What Happens When a Creditor Tries to Lift the Automatic Stay in Bankruptcy?

If you're buried under a pile of bills and are unsure how you're going to pay them back, you may begin to feel helpless and lost. Many people in this situation feel as if they're never going to get relief. Nobody wants to file for bankruptcy, and, it has been my experience that the decision is usually made after all other options have been exhausted. But what most people don't know is that bankruptcy has the ability to provide them with relief from their debts and can give people a fresh financial start.

The moment you file for bankruptcy, the automatic stay goes into effect. This alone is one of the most compelling reasons to file for bankruptcy protection. I've heard creditors complain to countless bankruptcy judges that: "The debtor filed on the eve of trial". But, the automatic stay is not absolute, and creditors have the right to ask the bankruptcy court to remove the stay, and if successful, a creditor is allowed to continue their collection efforts against you.

What Is the Automatic Stay?

In bankruptcy, the automatic stay is a preliminary injunction that immediately stops most lawsuits, including collection lawsuits, filed against you. The automatic stay may also protect your money and property from creditors. Creditors must immediately stop all collection efforts against you such as wage garnishments, vehicle repossession, and foreclosures. When you file for bankruptcy, the automatic stay is automatically applied, and there are no additional actions you must take.

Why a Creditor Might Try to Lift the Automatic Stay?

For the most part, you won't have to worry about a creditor trying to lift the automatic stay when filing for bankruptcy. In some situations, a creditor may ask the court to lift the automatic stay. Creditors who have a lien on your property most commonly seek this action, such as a mortgage or car company, but any type of creditor has the right to request this relief. Some of the most common situations where creditors try to get the automatic stay lifted are:

  • You're behind on your mortgage payments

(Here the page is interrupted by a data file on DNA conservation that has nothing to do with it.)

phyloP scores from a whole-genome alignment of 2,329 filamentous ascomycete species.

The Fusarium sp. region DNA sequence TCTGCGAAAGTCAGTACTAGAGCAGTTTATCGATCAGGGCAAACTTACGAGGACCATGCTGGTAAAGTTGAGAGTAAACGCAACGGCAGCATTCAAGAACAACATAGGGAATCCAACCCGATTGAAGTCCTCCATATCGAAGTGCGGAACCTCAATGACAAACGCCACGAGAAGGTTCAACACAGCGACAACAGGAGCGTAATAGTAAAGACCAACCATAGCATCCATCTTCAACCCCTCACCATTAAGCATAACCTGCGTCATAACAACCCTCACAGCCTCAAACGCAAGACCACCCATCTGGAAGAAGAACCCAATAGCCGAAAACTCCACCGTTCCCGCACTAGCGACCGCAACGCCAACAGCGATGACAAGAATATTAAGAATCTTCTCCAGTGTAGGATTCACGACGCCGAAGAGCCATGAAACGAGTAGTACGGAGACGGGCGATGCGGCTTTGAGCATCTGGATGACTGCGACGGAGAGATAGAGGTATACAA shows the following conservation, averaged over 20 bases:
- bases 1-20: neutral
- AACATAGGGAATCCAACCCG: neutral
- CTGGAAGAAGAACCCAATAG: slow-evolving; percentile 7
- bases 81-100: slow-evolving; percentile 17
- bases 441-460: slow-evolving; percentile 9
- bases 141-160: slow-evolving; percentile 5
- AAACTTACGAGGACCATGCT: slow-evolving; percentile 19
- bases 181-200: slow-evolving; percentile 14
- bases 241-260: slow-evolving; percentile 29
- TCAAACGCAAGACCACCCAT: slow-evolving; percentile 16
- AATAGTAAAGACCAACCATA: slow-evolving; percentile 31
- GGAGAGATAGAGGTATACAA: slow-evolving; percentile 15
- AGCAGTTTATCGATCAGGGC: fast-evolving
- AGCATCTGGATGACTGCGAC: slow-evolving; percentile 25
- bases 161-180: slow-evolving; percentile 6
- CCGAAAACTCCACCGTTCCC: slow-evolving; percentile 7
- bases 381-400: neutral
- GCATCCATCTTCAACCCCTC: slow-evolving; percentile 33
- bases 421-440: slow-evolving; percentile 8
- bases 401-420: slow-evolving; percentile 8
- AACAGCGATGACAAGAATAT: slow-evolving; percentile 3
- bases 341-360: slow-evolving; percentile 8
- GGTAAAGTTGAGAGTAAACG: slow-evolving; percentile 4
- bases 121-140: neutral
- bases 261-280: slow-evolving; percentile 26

• You're behind on your car payments
  • You're in a Chapter 13 repayment plan and have delayed paying back your creditors
  • Your bankruptcy schedules indicate that you want to voluntarily surrender your home or vehicle
  • Your landlord wants to evict you due to not paying your rent
  • The creditor holds a non-dischargeable debt (such as child support or alimony) and would like permission to collect the debt

Automatic Stay Exceptions

An automatic stay WILL NOT:

  • Help you with wage garnishment due to unpaid child or spousal support
  • Stop a criminal lawsuit
  • Stop your income from being withheld due to a loan from your pension

You also may only have 30 days of protection if you've filed again less than a year after you filed previously. You may be able to have this time extended.

How Is the Automatic Stay Lifted?

In some courtrooms, the automatic stay could be lifted by court order in certain situations, so you need to ask your bankruptcy attorney if this is something that you must worry about.

Normally, in order for a creditor to get the automatic stay lifted, they must file a written motion with the court. The motion must explain why the creditor is requesting that the protection of the automatic stay be lifted and provide a cause, which is a compelling reason for the request. If one of your creditors files a motion to lift the automatic stay, you're entitled to respond to the motion and to a hearing before the Court. It's the responsibility of the creditor to convince the bankruptcy court that there is a good enough reason to lift the automatic stay, and unless the creditor can provide very compelling circumstances, the court is usually predisposed to continue the bankruptcy protection.

What Happens After Automatic Stay is Lifted?

The court will either decide to grant or deny the creditor's motion. If the court chooses to deny the motion, the automatic stay will remain in place. If the court grants the motion, the creditor can resume collection efforts against you. For example, if the creditor is a mortgage company, they can proceed with foreclosing on your home. In some instances, the Court will want more information before taking action and will make specific requests from the attorneys or re-set the matter for an additional hearing.

Creditors rarely try to lift the automatic stay in bankruptcy, and they will only try to do so under very limited circumstances. If you are planning to surrender either real estate or personal property, the automatic stay may be of little value to you. Your bankruptcy attorney will be able to explain in detail when a creditor may try to lift the automatic stay. If that happens, they'll be able to guide you through the process of what to expect.